Stealing Catalytic Converters With Lamborghini Urus: Thieves Must Somehow Pay the Car Loan

Stealing catalytic converters with Lamborghini 8 photos
Photo: YouTube - KTLA 5,
Stealing Catalytic Converters With Lamborghini UrusStealing Catalytic Converters With Lamborghini UrusStealing Catalytic Converters With Lamborghini UrusStealing Catalytic Converters With Lamborghini UrusLamborghini UrusLamborghini UrusLamborghini Urus
California catalytic converter thieves are driving around in an expensive car. And not after they manage to sell the precious car parts but during the theft itself.
Video footage obtained by police in Torrance, Los Angeles, appears to show four people getting out of a Lamborghini Urus performance SUV. The car even has a color that stands out. It's painted yellow and has black wheels. The thieves used this car to steal a catalytic converter from a van at 4 a.m. on Wednesday morning.

In a video shot by a surveillance camera mounted in the area, thieves can be seen pulling up next to the white van. In just two minutes, they manage to jack up the car, cut the catalytic converter, and drive away. The thieves are still on the loose, and the Torrance Police Department is now asking anyone with information to contact them.

As for the Lamborghini they were driving, the price of the base model starts at $230,000 but can easily go as high as $300,000, depending on the options the customer chooses.

The reference to the car loan in the title is, of course, a joke. The car might also be stolen. Or it might be a rental car. Thieves rent fast, expensive cars all the time, knowing they'll be able to escape the police more easily. If the thieves were put on the run by the police or even the owner of the van, it would be very hard to catch up with that Lamborghini.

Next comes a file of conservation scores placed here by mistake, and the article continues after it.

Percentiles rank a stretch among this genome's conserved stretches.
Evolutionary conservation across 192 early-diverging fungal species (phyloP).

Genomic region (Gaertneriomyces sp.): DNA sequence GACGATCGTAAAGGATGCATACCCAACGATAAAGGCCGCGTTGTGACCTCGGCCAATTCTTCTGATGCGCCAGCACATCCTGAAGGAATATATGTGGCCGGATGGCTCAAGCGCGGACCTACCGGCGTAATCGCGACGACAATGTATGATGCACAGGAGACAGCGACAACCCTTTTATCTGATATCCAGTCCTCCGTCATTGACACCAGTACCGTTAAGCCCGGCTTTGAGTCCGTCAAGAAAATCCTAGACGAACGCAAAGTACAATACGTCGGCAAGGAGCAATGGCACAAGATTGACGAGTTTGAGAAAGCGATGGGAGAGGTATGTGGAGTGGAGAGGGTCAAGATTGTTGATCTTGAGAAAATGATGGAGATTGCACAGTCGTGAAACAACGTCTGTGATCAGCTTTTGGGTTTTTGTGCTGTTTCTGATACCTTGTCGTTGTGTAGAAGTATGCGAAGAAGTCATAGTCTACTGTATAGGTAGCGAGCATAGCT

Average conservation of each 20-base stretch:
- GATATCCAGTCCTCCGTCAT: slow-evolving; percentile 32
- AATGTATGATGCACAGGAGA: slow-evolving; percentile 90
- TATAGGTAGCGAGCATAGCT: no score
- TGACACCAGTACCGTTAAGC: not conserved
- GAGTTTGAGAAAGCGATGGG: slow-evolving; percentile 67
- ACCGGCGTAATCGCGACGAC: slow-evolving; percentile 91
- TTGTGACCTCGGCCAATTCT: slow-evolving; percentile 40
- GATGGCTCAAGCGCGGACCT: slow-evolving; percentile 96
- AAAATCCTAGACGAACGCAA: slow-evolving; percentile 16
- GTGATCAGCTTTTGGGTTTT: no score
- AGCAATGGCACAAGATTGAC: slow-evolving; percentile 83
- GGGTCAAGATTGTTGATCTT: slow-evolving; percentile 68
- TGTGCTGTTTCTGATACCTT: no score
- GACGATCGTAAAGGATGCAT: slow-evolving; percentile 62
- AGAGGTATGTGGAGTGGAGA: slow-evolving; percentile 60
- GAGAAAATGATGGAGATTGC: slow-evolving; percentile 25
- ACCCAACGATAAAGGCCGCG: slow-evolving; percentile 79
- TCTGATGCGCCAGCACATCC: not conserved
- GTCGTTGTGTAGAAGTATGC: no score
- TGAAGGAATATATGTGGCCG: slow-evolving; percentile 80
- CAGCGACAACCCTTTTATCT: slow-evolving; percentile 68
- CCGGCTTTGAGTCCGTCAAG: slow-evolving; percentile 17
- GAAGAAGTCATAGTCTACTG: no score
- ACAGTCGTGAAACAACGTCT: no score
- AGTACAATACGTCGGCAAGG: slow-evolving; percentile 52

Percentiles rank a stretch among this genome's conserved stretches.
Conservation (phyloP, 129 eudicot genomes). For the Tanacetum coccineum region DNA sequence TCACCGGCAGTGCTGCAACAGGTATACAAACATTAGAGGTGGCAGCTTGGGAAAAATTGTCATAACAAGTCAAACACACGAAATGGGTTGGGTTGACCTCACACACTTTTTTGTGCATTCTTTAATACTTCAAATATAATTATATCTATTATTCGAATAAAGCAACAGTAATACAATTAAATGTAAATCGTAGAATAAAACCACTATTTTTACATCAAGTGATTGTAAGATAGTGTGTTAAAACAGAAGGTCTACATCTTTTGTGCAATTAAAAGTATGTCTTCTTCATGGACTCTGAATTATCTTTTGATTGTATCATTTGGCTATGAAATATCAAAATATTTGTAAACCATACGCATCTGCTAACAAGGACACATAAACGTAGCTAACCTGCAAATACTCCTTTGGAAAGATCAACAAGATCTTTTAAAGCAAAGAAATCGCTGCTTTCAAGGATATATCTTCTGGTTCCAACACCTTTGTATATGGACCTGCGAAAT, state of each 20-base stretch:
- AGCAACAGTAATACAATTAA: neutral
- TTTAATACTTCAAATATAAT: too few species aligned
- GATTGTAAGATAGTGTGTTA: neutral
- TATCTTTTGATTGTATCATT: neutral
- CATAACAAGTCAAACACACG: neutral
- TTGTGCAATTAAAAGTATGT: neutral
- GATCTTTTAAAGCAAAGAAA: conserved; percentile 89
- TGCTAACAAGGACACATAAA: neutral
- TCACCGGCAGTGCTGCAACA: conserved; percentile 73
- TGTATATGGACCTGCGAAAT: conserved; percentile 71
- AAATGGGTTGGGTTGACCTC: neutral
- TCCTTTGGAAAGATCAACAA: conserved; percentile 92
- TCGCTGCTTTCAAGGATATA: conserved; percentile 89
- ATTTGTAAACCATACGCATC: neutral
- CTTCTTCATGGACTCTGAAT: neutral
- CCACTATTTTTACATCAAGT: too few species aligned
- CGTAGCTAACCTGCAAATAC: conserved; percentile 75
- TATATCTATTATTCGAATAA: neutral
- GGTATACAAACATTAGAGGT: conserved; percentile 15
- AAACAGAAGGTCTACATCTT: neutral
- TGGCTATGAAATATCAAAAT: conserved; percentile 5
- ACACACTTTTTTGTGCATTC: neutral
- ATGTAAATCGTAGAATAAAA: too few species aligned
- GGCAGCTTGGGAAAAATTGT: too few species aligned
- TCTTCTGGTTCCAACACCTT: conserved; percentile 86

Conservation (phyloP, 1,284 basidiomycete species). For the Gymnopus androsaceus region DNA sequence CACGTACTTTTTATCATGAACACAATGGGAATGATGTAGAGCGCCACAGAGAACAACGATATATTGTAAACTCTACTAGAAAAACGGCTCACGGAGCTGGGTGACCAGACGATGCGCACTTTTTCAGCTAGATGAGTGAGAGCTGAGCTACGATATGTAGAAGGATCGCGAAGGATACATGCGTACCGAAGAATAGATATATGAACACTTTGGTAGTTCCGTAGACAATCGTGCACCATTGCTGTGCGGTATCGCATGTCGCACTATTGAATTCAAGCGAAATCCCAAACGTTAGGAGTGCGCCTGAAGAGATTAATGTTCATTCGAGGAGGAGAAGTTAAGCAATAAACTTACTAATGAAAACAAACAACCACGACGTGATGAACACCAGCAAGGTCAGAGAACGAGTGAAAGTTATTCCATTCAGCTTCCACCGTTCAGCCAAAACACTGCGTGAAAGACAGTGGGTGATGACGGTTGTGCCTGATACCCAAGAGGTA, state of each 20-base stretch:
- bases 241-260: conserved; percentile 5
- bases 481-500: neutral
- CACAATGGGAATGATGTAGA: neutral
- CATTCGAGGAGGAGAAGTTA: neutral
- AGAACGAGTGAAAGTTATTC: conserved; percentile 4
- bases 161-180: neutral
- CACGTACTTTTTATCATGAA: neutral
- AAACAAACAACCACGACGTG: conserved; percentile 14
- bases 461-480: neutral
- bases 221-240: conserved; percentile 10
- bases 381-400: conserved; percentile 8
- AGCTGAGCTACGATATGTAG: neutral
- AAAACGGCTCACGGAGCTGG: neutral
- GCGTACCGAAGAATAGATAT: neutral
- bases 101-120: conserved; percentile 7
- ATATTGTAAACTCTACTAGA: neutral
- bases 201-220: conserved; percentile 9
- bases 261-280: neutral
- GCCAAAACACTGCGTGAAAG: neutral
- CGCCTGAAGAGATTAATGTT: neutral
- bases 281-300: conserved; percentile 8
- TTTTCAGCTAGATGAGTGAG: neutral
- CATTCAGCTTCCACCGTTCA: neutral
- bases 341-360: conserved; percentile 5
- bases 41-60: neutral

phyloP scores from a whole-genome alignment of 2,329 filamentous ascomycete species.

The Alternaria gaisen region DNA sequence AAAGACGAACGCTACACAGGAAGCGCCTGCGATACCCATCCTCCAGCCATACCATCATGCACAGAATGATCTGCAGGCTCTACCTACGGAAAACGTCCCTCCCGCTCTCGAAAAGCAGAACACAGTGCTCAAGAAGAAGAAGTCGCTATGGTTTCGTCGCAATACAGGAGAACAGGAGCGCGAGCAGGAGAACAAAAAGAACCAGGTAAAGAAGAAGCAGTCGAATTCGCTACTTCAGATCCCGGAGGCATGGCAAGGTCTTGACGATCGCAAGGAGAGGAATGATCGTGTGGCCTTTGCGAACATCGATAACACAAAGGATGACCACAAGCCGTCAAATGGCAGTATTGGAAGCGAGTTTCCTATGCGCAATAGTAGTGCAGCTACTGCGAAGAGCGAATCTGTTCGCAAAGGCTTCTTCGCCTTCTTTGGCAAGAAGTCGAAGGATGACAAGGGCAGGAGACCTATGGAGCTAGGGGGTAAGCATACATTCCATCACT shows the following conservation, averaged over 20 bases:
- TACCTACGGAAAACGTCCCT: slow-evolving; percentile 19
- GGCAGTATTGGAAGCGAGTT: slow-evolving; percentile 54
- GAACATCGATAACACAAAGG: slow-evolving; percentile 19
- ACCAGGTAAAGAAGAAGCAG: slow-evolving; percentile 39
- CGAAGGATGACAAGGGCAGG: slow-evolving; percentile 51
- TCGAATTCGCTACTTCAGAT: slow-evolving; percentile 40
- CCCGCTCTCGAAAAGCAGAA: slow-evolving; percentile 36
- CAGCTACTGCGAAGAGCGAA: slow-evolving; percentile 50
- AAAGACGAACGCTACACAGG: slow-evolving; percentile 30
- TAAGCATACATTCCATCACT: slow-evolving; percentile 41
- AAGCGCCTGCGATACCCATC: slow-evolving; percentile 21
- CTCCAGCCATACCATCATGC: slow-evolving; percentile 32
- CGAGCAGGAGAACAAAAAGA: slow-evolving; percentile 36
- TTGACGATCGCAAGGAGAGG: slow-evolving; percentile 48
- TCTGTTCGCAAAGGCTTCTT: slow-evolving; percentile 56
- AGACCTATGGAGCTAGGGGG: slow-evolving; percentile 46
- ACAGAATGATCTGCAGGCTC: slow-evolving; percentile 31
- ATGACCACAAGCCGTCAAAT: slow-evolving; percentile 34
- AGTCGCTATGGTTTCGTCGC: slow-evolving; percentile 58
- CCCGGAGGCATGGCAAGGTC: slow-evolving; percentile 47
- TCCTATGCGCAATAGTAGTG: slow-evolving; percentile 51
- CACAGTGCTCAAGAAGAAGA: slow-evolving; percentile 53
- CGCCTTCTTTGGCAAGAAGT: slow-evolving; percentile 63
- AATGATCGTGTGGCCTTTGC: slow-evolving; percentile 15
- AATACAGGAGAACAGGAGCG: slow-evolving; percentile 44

Lamborghini Urus is equipped with a 4.0-liter twin-turbo V8 aluminum petrol engine. It delivers 666 ps (657 hp / 490 kW) and 850 Nm (627 lb-ft) of torque. Urus accelerates from 0-100 kmh (0-62 mph) in 3.6 seconds, from 0-200 kmh (0-124 mph) in 12.8 seconds, and reaches a top speed of 305 kmh (190 mph). Braking is no less impressive.

The number of catalytic converter thefts skyrocketed at the start of the COVID-19 pandemic, and it exploded recently. If in 2018 a number of 1,298 thefts were reported in the U.S., this number increased to 3,389 in 2019 and jumped to 14,433 in 2020. Last year, the number of such thefts reached about 52,206.

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About the author: Marius Visan
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Marius grew up in a family of truck drivers, so the love for cars and anything with an engine came naturally. After getting his journalism degree and an M.D. in Multimedia and Audio/Video Production he went right into covering the automotive industry for a news agency and a print magazine.
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